Articles on Drought

Displaying 1 - 20 of 284 articles

The white “bathtub ring” around Arizona’s Lake Mead (shown on May 31, 2018), which indicates falling water levels, is about 140 feet high. AP Photo/Ross D. Franklin

Western states buy time with a 7-year Colorado River drought plan, but face a hotter, drier future

Western states adopted a 7-year plan in May 2019 to manage low water levels in the Colorado River. Now they need to look farther ahead and accept that there will be less water far into the future.
Muddy water from debris flows like those in the Macalister catchment (West Gippsland, February 2007) can disrupt a region’s drinking water supply for years. Photo: Adrian Murphy (Melbourne Water)

Freak mud flows threaten our water supplies, and climate change is raising the risk

Australia's water supplies are at risk as climate extremes provoke erosion events that threaten lakes and dams.
Stucco frieze from Placeres, Campeche, Mexico, Early Classic period, c. 250-600 AD. Wolfgang Sauber/Wikimedia

Misreading the story of climate change and the Maya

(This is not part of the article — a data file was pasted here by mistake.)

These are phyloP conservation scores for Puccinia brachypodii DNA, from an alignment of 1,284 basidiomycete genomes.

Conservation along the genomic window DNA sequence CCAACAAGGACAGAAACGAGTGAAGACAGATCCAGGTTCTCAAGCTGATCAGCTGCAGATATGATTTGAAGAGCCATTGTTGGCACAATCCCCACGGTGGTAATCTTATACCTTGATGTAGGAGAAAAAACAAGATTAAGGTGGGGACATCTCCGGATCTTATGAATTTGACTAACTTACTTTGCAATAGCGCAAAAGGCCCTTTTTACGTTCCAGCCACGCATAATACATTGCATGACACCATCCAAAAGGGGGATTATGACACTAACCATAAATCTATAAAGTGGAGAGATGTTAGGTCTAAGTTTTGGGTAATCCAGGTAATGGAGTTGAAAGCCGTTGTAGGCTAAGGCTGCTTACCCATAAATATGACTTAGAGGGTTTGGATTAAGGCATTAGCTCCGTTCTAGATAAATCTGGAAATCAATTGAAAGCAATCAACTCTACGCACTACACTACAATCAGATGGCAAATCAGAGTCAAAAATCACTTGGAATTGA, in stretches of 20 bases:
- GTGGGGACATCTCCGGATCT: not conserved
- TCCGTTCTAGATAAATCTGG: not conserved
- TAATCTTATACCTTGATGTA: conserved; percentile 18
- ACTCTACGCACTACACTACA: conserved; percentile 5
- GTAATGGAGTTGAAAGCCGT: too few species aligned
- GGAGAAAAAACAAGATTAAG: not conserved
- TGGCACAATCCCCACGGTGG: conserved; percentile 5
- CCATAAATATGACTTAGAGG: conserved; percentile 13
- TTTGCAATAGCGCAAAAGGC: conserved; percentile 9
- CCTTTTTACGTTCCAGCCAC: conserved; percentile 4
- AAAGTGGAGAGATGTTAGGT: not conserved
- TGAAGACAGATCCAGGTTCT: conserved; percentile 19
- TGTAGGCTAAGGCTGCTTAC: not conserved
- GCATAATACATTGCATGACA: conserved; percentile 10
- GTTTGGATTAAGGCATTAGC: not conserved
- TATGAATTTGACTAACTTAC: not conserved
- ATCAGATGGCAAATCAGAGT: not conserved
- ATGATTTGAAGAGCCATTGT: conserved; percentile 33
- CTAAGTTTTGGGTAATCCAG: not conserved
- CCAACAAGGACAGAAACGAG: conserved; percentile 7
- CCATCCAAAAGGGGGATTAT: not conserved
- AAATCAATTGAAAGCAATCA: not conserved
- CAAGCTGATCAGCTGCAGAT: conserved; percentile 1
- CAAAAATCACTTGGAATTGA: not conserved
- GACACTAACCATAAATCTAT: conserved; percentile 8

Many people think climate change caused Classic Maya civilization to collapse abruptly around 900 A.D. An archaeologist says that view is too simplistic and misses the bigger point.
An Aboriginal flag planted on the riverbed in front of the last stagnant pools of water that are now the Darling River at Wilcannia. John Janson-Moore

Friday essay: death on the Darling, colonialism’s final encounter with the Barkandji

For the Barkandji people, the crisis on the Barwon-Darling represents the biggest threat to their continued survival on country since the sheep invaded.
Sheep are among the most common carriers of Q fever. Jorgen Haland/Unsplash

Australia’s drought could be increasing Q fever risk, but there are ways we can protect ourselves

Q fever is a flu-like infection that spreads to people from animals. The bacteria that causes it can withstand harsh environmental conditions – in particular, drought.

Top contributors

More